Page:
Country clubs present a welcomed challenge for us as design and marketing consultants. They exist in a space that is extremely demanding and increasingly competitive. In no uncertain terms, they are a constant battleground for both new membership and member retention. I have yet to come across a club that was satisfied with its membership ranks (though I haven’t had the pleasure of dealing with Augusta National just yet), or the revenues they generate from their food and beverage, merchandise, or events. I’ve also yet to find one that couldn’t use some help keeping the ones they have.
Great country clubs and golf courses do a few things right:
They constantly innovate – Whether its the newest strain of ultra dwarf grass, or a mobile app that lets players enjoy their rounds more fully, good clubs move forward. In the past year we have seen our Tampa clubs get new bars, patios, dining areas, greens, resurfaced tee boxes, and all sorts of things that increase their value well beyond the hard costs of the improvements, and for that they thrive.
They provide engagement – Offering more appealing activities and events, increased social media connection and access to staff, and fostering clubs within clubs all can create a stronger community.
They have impeccable staff – Members may not be the easiest nuts to crack, so having patient, caring, and attentive staff is more valuable than the best menu, or hole layout in town by a long shot.
Bad clubs tend to make the same mistakes:
They limit themselves to competing on price rather than value. Price and value are mistakenly treated as the same but couldn’t be more polar opposites. Once you show a prospective member that you are the “Mercedes” of Country Clubs (even if you’re priced in the Ford range), they will strive to join such a prestigious club. People buy what they can’t afford all the time, and club membership is certainly no exception.
They forget their members – all too often clubs, in an effort to increase new membership offer incentives that weren’t available to existing members, and that can get ugly. Who wants to hear that there are no joining fees or dues for the first 3 months when they forked over $10k or more just a few years ago? It would leave a bad taste in anyone’s mouth.
They fail to carve out a niche or position themselves in a space they can dominate. Lots of clubs have an identity crisis. They want to be family friendly, but the bulk of their members are 60+. They should embrace their niche rather than trying to break new ground.
How a good design & marketing team can help overcome the unique challenges clubs face:
Great clubs have great graphic and web design. From easy-to-read directional signage, to an elegant dinner menu and visually striking event posters, there is a magic that is hard to quantify but easy to distinguish. It tells members you care about the experience, and makes a lasting first impression for prospectives. Design done well is consistent, and consistency builds an expectation. Expectations, in turn, build trust. This is true of any industry, but I would propose that it’s most clearly evident in the world of country clubs because there is no more savvy or expectant consumer than that of a private club. It just goes with the territory, and is quite justifiable because good clubs know they are selling an experience, not just a round of golf or a side of fries.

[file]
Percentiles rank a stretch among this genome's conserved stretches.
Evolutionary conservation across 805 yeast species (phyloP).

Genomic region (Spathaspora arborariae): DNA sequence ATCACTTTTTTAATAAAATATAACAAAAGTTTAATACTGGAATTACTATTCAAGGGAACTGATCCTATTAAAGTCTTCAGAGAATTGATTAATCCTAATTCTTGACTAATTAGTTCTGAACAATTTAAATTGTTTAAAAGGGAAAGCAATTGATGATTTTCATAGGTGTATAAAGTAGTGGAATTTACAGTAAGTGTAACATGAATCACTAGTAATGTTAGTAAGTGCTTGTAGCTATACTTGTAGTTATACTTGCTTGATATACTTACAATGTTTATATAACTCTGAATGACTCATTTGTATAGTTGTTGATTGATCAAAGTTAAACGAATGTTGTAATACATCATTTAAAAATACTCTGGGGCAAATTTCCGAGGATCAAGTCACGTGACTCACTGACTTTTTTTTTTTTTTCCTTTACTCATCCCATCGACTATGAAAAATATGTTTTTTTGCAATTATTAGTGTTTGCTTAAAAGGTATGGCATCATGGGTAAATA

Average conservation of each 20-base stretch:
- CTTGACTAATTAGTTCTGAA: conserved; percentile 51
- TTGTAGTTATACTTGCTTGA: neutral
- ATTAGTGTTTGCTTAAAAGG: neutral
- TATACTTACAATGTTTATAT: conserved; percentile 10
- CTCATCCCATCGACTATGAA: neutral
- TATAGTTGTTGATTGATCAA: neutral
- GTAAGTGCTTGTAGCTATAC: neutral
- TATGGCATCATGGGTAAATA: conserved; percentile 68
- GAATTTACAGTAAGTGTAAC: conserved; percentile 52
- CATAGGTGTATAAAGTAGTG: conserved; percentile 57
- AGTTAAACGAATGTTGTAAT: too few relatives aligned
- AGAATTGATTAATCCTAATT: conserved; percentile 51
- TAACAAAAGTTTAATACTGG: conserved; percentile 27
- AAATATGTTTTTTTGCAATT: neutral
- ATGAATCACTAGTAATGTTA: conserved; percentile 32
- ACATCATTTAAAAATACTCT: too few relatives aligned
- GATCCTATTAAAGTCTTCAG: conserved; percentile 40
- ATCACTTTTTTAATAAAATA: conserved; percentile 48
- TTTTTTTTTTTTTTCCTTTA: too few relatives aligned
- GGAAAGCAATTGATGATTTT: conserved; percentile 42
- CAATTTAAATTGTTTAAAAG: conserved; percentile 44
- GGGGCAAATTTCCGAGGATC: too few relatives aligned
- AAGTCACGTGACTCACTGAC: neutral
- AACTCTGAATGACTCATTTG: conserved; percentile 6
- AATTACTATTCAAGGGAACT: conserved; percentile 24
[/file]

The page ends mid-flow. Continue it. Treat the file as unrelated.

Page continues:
I’ve found that marketing efforts directed toward the overall experience are more well received than those specifically highlighting course design or some other detail. There are plenty of great courses out there, but that’s not what a private country club membership is to most consumers so why focus on it? I have one client in particular that has an awful course layout, but they are the most sought after club in Tampa because they throw the best parties. They also cater to children providing an enormous incentive for parents to join. Just as effectively, across town we have a club that makes it known their Bunko and Bingo nights are hopping, and they have a steady membership of older members that value that. Both these clubs have embraced their spot in the marketplace, gear their marketing efforts around that, and have no competition in that arena. It’s such a great thing! What they both do is sell a lifestyle.
The usual challenge in marketing a lifestyle is not coming off in a pretentious way. That can all be avoided and the path is more easily defined when a club has carved out its niche though. It’s not pretentious to be the best family club or the best club for seniors. People don’t resent a club that has the best manicured greens, or the hottest chef in their neighborhood. Members also cut clubs and staff some slack when they know the club down the street can’t offer them the same atmosphere or amenities and they’re not there because of price.
Another significant challenge is to separate a brand from a dollar amount. Because club membership is a significant dollar amount, it takes more effort to unlink it. But, if a marketing team can figure out the right approach you’ll have more folks saying, “I don’t care what it costs, I have to have it and I’ll find a way,” rather than the ones who tell you, “It just doesn’t fit into our budget right now.” That’s where brand value comes in, and it’s an unstoppable force once put in motion.
Let us help your club:
Shake Creative has helped many clubs overcome these challenges and become more valuable clubs in their communities. Give us a call at 813.344.4769, we’d love to help you grow and better serve your membership.
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